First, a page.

• 5 Part Series on Depression and Ministry – Contains to a series of posts on depression created by the Biblical Counseling Coalition for the Gospel Coalition. While it is written for pastors, it is helpful for any Christian who is struggling with depression.
  • When We Believe Suffering’s Lies – Reflects on how the hardships of life introduce damaging messages into our lives. We are most prone to believe lies when the harshness of living in a broken world seems to validate them.

If I have a friend who struggles with depression, how can I be a more effective friend and encourager?

Listen well without assuming your “instinctual explanation” of depression is accurate. We all have a default explanation for emotional experiences. It may come from our own experience, our “common sense,” or a favorite book. But when you listen do not force your friend’s experience into your assumption. Allow whichever of the causes (likely plural; review the list in question one) that best-fit your friend’s experience to be the cause. Just because something “worked for you” doesn’t mean it will work for your friend. Just because something is “right” doesn’t mean it “fits” every experience.

Be content to “walk with” rather than “fix” your friend. It is likely the cause-solution will not be easy. To rush to a premature “answer” is both ineffective and insulting. As you get to know your friend’s experience better and narrow down the causes; you may or may not feel competent or comfortable addressing them. Legalism or performance-driven overworking are easier for most Christians to address than the side effects of a new medication or a hypoactive thyroid. Regardless, remain an actively listening friend even if you encourage your friend to see a counselor or doctor.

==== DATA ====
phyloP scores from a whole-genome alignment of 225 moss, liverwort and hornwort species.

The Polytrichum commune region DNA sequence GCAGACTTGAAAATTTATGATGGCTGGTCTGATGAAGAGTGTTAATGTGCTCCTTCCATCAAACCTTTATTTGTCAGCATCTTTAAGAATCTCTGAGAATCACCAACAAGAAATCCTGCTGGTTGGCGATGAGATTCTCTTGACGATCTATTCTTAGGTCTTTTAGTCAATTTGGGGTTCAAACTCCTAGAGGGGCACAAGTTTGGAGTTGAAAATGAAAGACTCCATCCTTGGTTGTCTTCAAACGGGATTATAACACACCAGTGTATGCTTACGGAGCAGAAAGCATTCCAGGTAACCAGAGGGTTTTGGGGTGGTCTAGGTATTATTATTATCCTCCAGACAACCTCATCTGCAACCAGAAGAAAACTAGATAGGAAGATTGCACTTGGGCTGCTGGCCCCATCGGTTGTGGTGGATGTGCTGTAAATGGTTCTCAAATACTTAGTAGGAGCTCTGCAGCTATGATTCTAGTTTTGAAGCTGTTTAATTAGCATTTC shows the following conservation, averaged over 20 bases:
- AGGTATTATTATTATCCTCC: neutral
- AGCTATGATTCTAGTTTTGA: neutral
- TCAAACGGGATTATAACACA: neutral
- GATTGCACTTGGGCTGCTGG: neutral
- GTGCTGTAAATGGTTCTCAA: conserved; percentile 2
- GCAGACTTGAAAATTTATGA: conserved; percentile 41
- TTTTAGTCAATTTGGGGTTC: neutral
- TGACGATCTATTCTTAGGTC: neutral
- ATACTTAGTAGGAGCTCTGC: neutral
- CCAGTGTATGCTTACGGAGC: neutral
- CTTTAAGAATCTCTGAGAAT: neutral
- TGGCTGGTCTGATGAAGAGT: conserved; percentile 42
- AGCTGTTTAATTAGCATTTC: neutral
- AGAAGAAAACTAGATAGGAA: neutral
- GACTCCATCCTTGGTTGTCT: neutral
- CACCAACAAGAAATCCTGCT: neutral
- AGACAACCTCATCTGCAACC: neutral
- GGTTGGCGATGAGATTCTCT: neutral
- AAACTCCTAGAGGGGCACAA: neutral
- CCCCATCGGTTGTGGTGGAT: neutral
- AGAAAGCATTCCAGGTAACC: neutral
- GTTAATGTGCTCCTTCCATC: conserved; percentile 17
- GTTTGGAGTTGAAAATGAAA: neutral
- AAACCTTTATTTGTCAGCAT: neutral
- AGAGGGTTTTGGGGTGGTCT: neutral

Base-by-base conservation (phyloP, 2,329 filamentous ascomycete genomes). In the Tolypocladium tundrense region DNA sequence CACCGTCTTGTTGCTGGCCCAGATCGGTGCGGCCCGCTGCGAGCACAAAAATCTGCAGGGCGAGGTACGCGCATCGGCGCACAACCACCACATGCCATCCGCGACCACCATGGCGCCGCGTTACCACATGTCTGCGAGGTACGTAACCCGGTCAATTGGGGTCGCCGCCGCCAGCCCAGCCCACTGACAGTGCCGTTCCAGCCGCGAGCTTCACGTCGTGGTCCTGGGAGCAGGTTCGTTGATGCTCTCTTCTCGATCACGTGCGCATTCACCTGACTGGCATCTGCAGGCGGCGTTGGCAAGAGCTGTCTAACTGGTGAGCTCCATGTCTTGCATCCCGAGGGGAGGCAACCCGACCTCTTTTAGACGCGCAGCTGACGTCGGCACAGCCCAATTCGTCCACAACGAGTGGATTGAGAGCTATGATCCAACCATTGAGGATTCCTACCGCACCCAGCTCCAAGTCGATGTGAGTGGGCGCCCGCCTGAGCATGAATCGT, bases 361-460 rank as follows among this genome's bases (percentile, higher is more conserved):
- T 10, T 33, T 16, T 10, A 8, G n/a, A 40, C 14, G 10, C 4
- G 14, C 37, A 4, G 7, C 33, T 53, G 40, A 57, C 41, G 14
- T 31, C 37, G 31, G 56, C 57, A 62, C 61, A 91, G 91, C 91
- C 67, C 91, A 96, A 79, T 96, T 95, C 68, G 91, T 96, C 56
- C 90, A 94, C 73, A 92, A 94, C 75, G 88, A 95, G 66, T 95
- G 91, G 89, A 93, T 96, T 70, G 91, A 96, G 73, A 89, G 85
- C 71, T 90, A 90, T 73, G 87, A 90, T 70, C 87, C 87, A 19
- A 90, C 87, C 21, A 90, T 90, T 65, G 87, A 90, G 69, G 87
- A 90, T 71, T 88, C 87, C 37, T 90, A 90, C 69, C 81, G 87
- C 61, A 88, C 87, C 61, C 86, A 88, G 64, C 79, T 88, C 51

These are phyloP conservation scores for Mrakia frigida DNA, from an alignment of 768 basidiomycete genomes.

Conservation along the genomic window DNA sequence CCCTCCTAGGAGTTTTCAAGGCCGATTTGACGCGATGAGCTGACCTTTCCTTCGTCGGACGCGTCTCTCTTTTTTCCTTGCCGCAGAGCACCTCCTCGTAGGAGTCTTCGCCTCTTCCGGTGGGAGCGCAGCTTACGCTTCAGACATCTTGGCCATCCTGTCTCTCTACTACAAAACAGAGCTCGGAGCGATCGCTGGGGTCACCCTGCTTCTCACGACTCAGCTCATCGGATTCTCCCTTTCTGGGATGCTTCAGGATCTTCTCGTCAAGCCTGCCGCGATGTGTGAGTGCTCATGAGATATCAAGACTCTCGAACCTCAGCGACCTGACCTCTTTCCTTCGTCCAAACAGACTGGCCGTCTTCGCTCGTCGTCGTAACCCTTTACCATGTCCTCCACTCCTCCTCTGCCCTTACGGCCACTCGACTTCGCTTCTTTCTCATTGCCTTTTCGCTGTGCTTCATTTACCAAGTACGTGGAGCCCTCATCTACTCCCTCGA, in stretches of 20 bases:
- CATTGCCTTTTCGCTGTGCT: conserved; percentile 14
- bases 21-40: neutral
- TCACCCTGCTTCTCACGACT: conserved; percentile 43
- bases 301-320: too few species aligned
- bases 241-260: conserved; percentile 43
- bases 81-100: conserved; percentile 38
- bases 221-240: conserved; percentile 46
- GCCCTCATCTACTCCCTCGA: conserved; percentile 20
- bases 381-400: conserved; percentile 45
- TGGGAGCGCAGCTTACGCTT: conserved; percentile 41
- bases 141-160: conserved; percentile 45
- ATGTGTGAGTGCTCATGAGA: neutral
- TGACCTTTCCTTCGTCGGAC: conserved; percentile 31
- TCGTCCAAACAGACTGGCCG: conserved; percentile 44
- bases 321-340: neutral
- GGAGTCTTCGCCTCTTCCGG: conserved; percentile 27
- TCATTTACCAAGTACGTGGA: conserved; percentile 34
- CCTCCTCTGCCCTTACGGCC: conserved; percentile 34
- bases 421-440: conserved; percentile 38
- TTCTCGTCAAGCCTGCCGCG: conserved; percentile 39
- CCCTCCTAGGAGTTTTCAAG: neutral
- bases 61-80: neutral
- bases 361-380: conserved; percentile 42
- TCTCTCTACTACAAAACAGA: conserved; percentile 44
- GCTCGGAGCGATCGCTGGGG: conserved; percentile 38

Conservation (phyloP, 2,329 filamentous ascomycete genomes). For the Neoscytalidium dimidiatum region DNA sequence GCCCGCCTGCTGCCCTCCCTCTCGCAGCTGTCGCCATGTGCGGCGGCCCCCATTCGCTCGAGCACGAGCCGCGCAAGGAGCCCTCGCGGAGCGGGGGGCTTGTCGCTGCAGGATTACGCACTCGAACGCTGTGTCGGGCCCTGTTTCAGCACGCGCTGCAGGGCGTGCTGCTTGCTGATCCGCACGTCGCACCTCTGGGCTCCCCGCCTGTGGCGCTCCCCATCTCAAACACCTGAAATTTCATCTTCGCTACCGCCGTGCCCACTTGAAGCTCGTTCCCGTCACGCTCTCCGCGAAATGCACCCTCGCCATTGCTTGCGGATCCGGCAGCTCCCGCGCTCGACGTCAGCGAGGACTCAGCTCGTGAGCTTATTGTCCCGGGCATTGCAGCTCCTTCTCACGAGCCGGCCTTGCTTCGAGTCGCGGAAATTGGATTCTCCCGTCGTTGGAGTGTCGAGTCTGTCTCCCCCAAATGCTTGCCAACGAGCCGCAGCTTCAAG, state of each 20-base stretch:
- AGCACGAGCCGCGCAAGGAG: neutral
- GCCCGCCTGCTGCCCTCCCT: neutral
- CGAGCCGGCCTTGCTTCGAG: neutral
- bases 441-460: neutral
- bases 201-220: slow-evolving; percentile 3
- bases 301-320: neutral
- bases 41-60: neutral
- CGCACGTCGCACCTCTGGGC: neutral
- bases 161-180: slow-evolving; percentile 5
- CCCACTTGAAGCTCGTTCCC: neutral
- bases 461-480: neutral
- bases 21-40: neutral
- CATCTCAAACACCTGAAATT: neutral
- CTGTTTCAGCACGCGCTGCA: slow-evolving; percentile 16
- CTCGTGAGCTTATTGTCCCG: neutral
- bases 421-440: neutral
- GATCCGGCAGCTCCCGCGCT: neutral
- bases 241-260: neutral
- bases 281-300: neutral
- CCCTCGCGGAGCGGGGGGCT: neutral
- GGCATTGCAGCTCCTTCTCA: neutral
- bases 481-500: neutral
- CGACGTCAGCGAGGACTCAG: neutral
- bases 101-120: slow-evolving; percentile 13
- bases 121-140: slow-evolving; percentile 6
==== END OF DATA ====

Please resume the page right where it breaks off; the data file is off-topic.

Your presence and care have a powerful impact on removing the isolation and stigma associated with depression even if you are not the “advice giver.” Good advice without authentic, personal relationships is limited in its effectiveness. Your role as friend will outlast whatever role a counselor or doctor may play.

It would also be good for you to read some of the resources listed above. Depression is a common experience we all need to be skilled in addressing and these resources will equip you to echo important truths into the life of your friend.

If my struggle with depression persists and I wanted to seek counseling, who would you recommend?

If you are in the RDU area, we have a couple of options to serve you.

  • Summit Counseling Graduate Intern Program – This is free counseling with students completing their masters or doctoral degree in counseling.